She places pieces of cardboard neatly on the pavement and begins begging.

Sana was one month pregnant when her husband died in an explosion in Idlib.

“At first, I was ashamed,” she says. “I came only during the night so that people can’t see my face properly or recognise me. My neighbours don’t know what I do.”

Somebody has left new toys for Sana’s children and they begin to enthusiastically tear off their packaging.

Teenage Syrian boys with shoe­shine kits stand idly on a corner, exhausted after a day spent persuading tourists to pay for their services. One of them promised Sana that he would find some work for her.

Sana dreamed of opening a beauty salon in Syria [Priyanka Gupta/Al Jazeera]
Two Lebanese women come with a wooden tray full of muffins for her and her children. Her eyes light up as she eats them. Other children start milling around her and Sana shouts at them: “What do you think is happening? Go away, go.”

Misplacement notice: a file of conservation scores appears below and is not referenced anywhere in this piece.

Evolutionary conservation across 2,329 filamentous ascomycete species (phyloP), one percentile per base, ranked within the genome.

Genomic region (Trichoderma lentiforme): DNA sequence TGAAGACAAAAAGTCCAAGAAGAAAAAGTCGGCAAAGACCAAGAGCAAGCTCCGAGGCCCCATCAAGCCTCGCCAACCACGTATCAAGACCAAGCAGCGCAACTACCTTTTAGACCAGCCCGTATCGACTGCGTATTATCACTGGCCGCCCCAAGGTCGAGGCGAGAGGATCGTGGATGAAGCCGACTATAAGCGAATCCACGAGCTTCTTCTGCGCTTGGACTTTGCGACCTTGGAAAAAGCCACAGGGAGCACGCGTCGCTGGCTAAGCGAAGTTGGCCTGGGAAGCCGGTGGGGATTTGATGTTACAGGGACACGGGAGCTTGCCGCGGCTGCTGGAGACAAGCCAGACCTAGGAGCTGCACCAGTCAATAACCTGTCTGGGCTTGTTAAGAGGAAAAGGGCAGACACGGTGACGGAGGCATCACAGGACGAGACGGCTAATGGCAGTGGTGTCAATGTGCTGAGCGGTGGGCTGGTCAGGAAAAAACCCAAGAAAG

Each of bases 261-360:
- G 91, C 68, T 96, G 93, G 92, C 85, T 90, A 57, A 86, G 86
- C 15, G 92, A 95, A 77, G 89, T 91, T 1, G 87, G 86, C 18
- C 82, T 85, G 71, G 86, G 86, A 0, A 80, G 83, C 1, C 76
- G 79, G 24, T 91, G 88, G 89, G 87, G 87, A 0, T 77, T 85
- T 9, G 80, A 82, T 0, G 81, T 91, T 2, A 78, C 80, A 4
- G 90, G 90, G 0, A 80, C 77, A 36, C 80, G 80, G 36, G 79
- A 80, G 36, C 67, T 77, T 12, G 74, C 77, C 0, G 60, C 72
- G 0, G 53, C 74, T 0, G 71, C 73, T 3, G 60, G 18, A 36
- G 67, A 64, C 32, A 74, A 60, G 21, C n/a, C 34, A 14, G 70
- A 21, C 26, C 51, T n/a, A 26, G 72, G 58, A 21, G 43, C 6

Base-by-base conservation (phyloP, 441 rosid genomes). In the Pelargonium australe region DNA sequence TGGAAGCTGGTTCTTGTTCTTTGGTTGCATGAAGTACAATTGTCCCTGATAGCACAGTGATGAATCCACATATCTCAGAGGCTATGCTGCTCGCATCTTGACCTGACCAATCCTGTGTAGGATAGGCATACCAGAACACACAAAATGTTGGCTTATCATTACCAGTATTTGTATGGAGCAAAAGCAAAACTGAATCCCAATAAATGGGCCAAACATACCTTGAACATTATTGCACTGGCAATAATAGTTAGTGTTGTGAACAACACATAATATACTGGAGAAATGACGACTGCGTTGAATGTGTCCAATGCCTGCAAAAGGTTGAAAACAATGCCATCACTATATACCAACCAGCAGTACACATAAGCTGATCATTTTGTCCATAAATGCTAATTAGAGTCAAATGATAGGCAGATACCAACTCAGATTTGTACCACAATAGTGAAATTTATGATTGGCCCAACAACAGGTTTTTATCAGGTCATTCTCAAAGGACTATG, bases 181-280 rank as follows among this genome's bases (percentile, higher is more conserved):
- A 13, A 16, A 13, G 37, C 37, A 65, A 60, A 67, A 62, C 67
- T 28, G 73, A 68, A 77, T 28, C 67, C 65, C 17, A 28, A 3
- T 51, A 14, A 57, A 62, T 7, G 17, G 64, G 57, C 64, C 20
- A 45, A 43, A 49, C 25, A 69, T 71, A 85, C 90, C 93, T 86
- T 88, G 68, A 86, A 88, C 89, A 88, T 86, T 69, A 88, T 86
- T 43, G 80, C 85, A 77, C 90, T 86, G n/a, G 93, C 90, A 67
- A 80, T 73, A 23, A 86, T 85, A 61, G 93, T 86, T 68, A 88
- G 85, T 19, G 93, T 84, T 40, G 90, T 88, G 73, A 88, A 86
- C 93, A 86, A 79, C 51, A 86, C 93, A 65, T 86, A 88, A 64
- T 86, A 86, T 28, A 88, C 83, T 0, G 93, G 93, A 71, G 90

A young Syrian girl shouts back­: “What’s your problem? Can’t you see I am working? I am begging.”

As her two sons chase a toy truck, Sana’s eyes linger on the smartly dressed women who walk past, their heels clacking on the pavement.

“Lebanese women are so beautiful. I love the way they put on make-up and get dressed,” she says.

After a minute’s pause, she adds: “I wanted to be a hair­dresser once. I used to dream of opening a beauty salon.

“Sometimes I feel so sad when I see all these people so well-dressed and happy. I see children dressed up and playing around me, and I look at my children and they don’t even have …” The tears take over and Sana can speak no more.